“And the sword?”
“Feta. There are some cheeses that you can make really intricate sculptures out of, but feta definitely isn’t one of them. It snaps under its own weight, more often than not.”
“OK, that’s simple enough, I guess.”
“Well, it’s not exactly simple. I still had to time it right, not panic, aim the spells and everything. I mean, those guys were pretty angry. Plenty of people would have made a mistake.”
“Look, you don’t get points for not screwing up. That needs to be the baseline here. Ingenuity, exceptional performance, sure, worth congratulating, but saying ‘well, I didn’t get stabbed through the chest’ doesn’t earn you anything.”
“I was just saying,” said Ed, dropping his voice to a sulky mutter.
“What were you planning with that rock anyway? What did you turn that into?”
Ed brightened up again, “I’m actually quite proud of that. It came to me in a flash down there. It was a heavy rock and, if I’m honest, I wasn’t up to the task of throwing it at him, but I can turn it into emmental, which has enough weight to aim and gather momentum whilst still being light enough for me to actually throw because of the holes. Then, when it’s in midair and travelling towards him, reverse the spell and poof! A huge lump of rock right in his face.”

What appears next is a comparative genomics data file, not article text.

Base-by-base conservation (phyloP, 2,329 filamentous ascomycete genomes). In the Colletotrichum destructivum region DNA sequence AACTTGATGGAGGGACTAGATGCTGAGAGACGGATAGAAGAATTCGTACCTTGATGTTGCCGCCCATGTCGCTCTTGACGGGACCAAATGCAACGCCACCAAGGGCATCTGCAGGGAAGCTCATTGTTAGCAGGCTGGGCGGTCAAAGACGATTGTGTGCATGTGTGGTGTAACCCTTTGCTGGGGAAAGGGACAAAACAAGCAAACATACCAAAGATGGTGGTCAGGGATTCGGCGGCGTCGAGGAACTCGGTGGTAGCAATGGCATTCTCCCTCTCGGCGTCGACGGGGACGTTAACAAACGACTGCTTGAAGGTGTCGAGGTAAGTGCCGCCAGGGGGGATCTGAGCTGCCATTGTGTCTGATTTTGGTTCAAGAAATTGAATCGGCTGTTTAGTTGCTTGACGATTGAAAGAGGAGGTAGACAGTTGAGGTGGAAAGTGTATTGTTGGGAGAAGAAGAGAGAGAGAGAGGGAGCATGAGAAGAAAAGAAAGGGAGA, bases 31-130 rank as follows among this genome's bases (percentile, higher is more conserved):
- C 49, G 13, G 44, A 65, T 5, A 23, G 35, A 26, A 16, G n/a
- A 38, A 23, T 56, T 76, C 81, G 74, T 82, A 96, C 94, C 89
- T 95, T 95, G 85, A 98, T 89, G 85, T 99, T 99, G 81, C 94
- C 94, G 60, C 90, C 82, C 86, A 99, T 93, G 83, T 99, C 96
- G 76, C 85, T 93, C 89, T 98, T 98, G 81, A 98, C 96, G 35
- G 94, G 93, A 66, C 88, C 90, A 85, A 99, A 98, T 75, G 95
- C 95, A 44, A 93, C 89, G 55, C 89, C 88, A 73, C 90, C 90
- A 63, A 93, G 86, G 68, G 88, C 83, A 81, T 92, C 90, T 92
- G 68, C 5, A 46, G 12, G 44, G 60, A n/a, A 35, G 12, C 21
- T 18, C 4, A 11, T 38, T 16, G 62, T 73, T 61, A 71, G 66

“More like crunch, I guess.”
“That is pretty smart. Shame you didn’t get a chance to do it properly.”
“Yeah, he moved faster than I thought he would.”
Veronica stopped and motioned for Ed to do the same. She whispered something and the torch went out with a hiss. The darkness let them see the glow of a lamp further down the passageway much more clearly.
“Creep up and see what we’re dealing with?” suggested Ed.
“Absolutely,” replied Veronica.
They found a crevice in the wall where they could hide and watch what was going on in the light. One man, a leader or higher up of some sort, was yelling at a group of eight armed and armoured bandits in front of him. From their vantage point, Ed and Veronica could make out most of what was said.
“I don’t want any more fucking cock-ups, you little shit stains!” screamed the man, “no more ‘we couldn’t kill the children’ or ‘you didn’t want us to let the women go?’ excuses! If I send you to wipe out a village and bring back the plunder, you wipe out the village and bring back the plunder, understood? I don’t want a thing moving in any village you raid unless it’s the wind stirring a noose!”